Topics that I am going to cover in this blog post:
- What is Front-End and Backend
- Minimum Skills: Front-End Developer
- What is Full stack development ?
- Where to learn (Best learning resources)
- Tools to use
I keep reading from blogs, career pages and hearing about the minimum requirements for becoming a web developer all the time. And I remember asking that same question back when I first started learning web development. I felt confused and insecure about whether I knew enough to start working or applying for freelance projects.
What always put me off a bit was the sheer number of tools I thought I needed to learn right away. It just seemed so overwhelming and I thought it would take years before I mastered any of them properly.
So even though there are lots of languages and technologies listed in this post, let me tell you this: you don’t need to know everything about even the most basic tools. Good enough is good enough!
Hence, you will never have perfect skills in any programming language. Instead, you will learn the basics first and build on top of that.
Therefore, when you’re thinking about how to become a web developer, what is more important is:
- To know where to look for answers
- To use your skills for building projects for your portfolio
It’s as simple as that. These two points will get you pretty far, I promise.
What is Front-End and Backend
Appearance is the part of the website that is visible to the user, i.e. to you and me. This includes the content itself, like text and images, as well as any styling that is used to make the interface more appealing and interesting.
Logic determines the underlying dynamics of the web project. In other words, what you see and when while using a web application or a website, is determined by its logic.
The logic is part of the back-end of a web project and developers responsible for it work with programming languages like PHP, Python, and Ruby.
And there’s storage also.
Storage saves any data that is generated by the website or its users. For instance, when you create a user profile on a website, your information must be stored somehow. That way, when you visit the website later on, your information is simply retrieved so that you don’t have to start from scratch every time.
Storage is also part of the back-end and it uses databases like MySQL and MongoDB.
MINIMUM SKILLS: FRONT-END DEVELOPER
- HTML or HyperText Markup Language - creates the structure and contents for a website. Headings, paragraphs, links, images, lists, and much more – you will create all of those using HTML.
- CSS or Cascading Style Sheets is what you will use to make your HTML contents look beautiful. CSS is responsible for the look and feel of a website. Colors, typography, sizings, positionings, alignments, and basic animations are what CSS can do for you.
You can learn the basics of all of these in a matter of days and weeks or maybe in a month if you give enough time to learn.
KEEP THIS IN MIND
The moment you can work on real-life projects and create something out of nothing with code, you are a developer.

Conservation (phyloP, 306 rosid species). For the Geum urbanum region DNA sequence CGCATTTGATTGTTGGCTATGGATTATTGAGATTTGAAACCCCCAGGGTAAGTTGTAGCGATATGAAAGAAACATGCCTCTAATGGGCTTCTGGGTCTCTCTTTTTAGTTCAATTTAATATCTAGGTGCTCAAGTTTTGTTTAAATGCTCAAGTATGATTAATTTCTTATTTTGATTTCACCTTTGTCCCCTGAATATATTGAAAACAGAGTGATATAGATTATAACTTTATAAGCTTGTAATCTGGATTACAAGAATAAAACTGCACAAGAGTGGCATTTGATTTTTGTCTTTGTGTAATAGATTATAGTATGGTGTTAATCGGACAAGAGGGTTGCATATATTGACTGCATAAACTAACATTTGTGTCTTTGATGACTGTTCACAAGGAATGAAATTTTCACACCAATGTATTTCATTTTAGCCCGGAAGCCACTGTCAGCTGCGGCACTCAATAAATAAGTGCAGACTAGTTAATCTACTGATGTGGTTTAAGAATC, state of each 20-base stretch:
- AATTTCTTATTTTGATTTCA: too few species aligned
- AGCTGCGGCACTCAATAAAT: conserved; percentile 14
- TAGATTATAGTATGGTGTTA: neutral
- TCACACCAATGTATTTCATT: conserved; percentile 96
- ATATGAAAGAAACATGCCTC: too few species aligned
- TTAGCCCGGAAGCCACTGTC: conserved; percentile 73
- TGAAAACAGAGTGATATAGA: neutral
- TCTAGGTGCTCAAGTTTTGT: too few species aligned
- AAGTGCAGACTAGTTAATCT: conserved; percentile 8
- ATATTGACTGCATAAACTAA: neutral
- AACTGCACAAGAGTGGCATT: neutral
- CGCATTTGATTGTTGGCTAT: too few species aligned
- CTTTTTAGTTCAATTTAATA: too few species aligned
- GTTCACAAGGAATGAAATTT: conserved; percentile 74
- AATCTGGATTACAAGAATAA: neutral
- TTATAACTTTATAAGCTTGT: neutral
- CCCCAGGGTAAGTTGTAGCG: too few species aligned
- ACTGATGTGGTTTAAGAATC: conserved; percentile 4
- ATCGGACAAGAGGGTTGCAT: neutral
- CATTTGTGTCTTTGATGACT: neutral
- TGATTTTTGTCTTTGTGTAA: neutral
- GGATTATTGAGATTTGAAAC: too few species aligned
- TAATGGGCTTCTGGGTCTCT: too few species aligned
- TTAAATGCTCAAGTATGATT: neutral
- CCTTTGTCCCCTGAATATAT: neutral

Where to learn (Best learning resources)
One of the best - You can learn web development from freecodecamp with certification for free
More Free Certifications
Check out this blog post : https://codeburst.io/100-free-resources-to-learn-full-stack-web-development-5b40e0bdf5f2
I came across a wonderful YouTube channel - Traversy Media. Brad Traversy makes amazing tutorials to learn full web development. Traversy Media is one of the highest recommended channels in subs related to learning to code. Personally this channel has helped me a lot to learn, grow and become a better developer.
Learn Basic HTML, CSS
- Front End – HTML Crash Course
- Front End – CSS Crash Course
- CSS rem & em units
- CSS3 Animations + Transitions Crash Course
- CSS Variables
- CSS Flexbox
- CSS Grid Crash Course
- Emmet for Faster HTML + CSS
- JS Fundamental for Beginners
- JS ES6 Introduction
- JS DOM Crash Course
- JS Higher Order Functions & Arrays
- JS Cardio Part-1 and Part-2
- JS OOP Crash Course – ES5 + ES6
- Ajax Crash Course
- Learn Fetch API
JS Mini Projects
- JS Project – Star Rating with JS & Font Awesome
- JS Project – Reddit Search App – JS + Fetch + Parcel
- Zipcode APP – Fetch + Bulma
- Number Facts – Vanilla JS + Ajax + Fetch
- Filterable List using JS
- Google Maps Api
- Google Geocode API
- Facebook Login + GraphAPI
HTML, CSS, JS Projects
- Fancy Form UI – HTML + CSS (with SASS) + JS
- Responsive Mobile First Website Theme – HTML + CSS
- Drag & Drop using vanilla JS
- CSS Spinners
- Responsive Coming Soon Landing Page
- Social Media Accordion with CSS 3 Transitions
- Image Filter App with CamanJS
- Travel Agency Theme with Materialize CSS
- Front End Project – Responsive Grid CSS Website Layout
- Webcam Filter & Picture App – WebRTC + Canvas
- Split Landing Page
- Create a Sortable & Responsive Grid with Muuri
- Grid CSS Responsive Website Layout
- Full Screen Image Slider
- Full Screen Video Background – HTML + CSS
- Split Screen Slider using JS
- Modal using HTML, CSS & JS
- Bootstrap 4 Theme (using beta version)
- Full Screen Landing Page
- Responsive Contact Form
- Basic Parralax Website
- Responsive Side Menu
- Front End Project – HTML + CSS Theme using FlexboxGrid
What is Full stack development ?